Publication Year: 2011 , Page(s): 1 - 7
    Save to Project icon | Request Permissions | Click to expandQuick Abstract | PDF file iconPDF (194 KB) |  | HTML iconHTML  

    MERLINGO (MEdia-rich Repository of LearnING Objects) project based on the rich-media technologies application in the eLearning environment is aimed at the building of the central repository of multimedia learning objects in the distributed environment containing teachers' presentations accessible on-line and on-demand within the national academic computer network CESNET2. The article presents integration of its services with the chosen Accordent Media Management System programming system and the possibilities of this new technology. The support of integration of students with special needs into a learning system is a brand new aspect of MERLINGO project activities being currently aimed at the area of the methodology development enabling the adaptation of study materials developed by rich-media technologies, their accessible distribution for students with specials needs and pilot implementation of those adapted study materials, expansion of services of the central repository MERLINGO by a possibility of the indexation and browsing in audio records, the introduction of accessible multi-channel audio-visual communication service and finally, the expansion and improvement of services provided by support centers for students with special needs across participating universities. View full abstract»

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  • Earth Observation and Environmental Modelling for the Mitigation of Health Risks such as cholera, cardio-vascular and respiratory diseases

    Publication Year: 2011 , Page(s): 1 - 8
    Save to Project icon | Request Permissions | Click to expandQuick Abstract | PDF file iconPDF (599 KB) |  | HTML iconHTML  

    Despite many national and international initiatives and research projects that started in the past, the complex relationships between environmental factors and their impact on human health still bear numerous unsolved challenges and unknown links. In addition, natural as well as human introduced changes to the environment lead to continuously changing framework conditions, which itself cause new obstacles and challenges for the earth observation and health research communities. Key to a resource-efficient and cost effective research of cross-community correlations is the easy access to data sets and processing capacities, which are ideally based on common modelling approaches and representation models. This paper illustrates the recent results of the African-European integrated research project called EO2HEAVEN that tackles the questions of integrated research using state-of-the art internet technologies, applications, and architectural principles to shed more light on the complex correlations of environmental factors and health aspects such as cholera and cardio-vascular diseases. View full abstract»

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  • OpenSensors: A community platform to enable the Sensor Web and foster earth observation research

    Publication Year: 2011 , Page(s): 1 - 10
    Save to Project icon | Request Permissions | Click to expandQuick Abstract | PDF file iconPDF (1924 KB) |  | HTML iconHTML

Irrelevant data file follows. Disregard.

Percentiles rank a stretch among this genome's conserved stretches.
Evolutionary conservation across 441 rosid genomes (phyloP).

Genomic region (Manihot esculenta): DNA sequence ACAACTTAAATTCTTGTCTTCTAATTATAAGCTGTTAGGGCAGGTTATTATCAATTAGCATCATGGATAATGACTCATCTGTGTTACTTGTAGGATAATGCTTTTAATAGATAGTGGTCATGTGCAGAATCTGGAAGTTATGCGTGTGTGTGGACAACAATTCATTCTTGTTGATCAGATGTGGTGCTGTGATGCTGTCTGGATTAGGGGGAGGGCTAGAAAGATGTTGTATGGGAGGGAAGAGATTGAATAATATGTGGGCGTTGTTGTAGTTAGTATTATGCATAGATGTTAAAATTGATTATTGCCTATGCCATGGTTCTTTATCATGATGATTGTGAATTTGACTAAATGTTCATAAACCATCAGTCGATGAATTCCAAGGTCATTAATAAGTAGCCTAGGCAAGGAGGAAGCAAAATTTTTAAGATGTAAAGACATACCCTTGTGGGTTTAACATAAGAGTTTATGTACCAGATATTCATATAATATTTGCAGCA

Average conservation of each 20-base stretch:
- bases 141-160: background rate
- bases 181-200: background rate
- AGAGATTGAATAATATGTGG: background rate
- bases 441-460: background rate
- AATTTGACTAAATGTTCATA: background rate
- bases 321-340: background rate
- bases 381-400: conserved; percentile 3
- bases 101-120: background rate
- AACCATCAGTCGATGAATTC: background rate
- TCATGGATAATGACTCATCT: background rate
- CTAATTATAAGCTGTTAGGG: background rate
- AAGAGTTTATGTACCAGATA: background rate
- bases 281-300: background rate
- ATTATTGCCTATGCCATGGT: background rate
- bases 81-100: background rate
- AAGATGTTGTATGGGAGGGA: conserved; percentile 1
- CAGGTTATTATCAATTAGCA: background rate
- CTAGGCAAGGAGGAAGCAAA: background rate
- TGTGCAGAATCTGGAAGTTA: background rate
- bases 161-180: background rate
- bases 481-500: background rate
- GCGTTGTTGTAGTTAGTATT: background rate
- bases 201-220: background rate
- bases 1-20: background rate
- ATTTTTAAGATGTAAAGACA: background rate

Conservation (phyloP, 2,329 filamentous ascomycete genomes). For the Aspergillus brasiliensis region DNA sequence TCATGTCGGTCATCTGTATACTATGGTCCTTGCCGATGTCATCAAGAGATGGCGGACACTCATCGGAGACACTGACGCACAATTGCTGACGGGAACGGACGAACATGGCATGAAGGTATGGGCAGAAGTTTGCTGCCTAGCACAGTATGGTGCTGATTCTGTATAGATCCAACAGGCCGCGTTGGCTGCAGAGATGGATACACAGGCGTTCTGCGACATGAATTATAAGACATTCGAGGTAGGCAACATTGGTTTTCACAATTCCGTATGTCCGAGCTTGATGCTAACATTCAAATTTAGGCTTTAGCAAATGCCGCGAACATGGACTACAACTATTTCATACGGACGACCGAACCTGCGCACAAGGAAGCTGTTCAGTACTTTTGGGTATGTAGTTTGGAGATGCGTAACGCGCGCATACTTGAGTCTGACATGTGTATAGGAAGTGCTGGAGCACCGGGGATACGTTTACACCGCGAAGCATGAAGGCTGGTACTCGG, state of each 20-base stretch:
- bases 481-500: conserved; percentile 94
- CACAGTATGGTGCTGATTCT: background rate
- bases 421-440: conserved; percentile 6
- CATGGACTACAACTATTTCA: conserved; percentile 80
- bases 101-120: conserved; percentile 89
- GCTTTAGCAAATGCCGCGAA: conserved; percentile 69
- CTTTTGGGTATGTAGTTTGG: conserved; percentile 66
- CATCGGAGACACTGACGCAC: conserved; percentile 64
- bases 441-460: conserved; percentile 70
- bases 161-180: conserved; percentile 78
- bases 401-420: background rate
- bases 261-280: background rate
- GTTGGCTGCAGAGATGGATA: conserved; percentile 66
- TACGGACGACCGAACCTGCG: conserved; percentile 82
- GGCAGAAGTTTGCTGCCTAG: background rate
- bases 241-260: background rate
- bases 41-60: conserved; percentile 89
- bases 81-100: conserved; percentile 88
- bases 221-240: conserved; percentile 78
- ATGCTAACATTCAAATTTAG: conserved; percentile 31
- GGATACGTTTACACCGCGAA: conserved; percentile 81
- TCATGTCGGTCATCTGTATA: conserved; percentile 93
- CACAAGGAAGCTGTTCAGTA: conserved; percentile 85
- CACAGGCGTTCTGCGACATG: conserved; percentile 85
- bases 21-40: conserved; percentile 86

Earth observation data obtained from ground based sensors often plays an essential role in the research of societal benefit issues such as climate change, health, or ecosystems. The integration of earth observation data usually starts with the discovery of appropriate sensors and corresponding data sets, which we analyzed, remains a tedious task. Observing that complex global initiatives, such as the global earth observation system of systems (GEOSS) only ponderously get off the ground, this paper describes a lightweight mash-up based solution that is driven by the research and earth observation community. This paper describes the architectural framework and the used technologies of our OpenSensors platform, which simplifies the digitalization and eventual discovery processes of sensors for research purposes. View full abstract»

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  • “SignOn”, a model for teaching written language to deaf people

    Publication Year: 2011 , Page(s): 1 - 8
    Cited by:  Papers (1)
    Save to Project icon | Request Permissions | Click to expandQuick Abstract | PDF file iconPDF (392 KB) |  | HTML iconHTML  

    This paper presents multimedia courses for the deaf. Foreign language skills (especially in English) are very important nowadays. This presents a challenge to deaf people; for many of them, the written language of their home country is a first foreign language. While hearing people may choose from among countless language courses, there are few for deaf people who use a national sign language as their first or preferred language. As they cannot access the acoustic channel, they need to receive all the information in visual form. The “SignOn” method uses an online course with written text in the target language and sign language as the language of instruction. Various translation modes are available (sentences, words, phrases), together with signed grammar explanations and interactive exercises. Using this model, two EU-projects have already produced a basic and an intermediate English course for deaf adults (“SignOn!” and “SignOnOne”). They are available free of charge via the respective homepages (www.signonone.eu). These online programs could easily be modified to include new content or be reused for other purposes. View full abstract»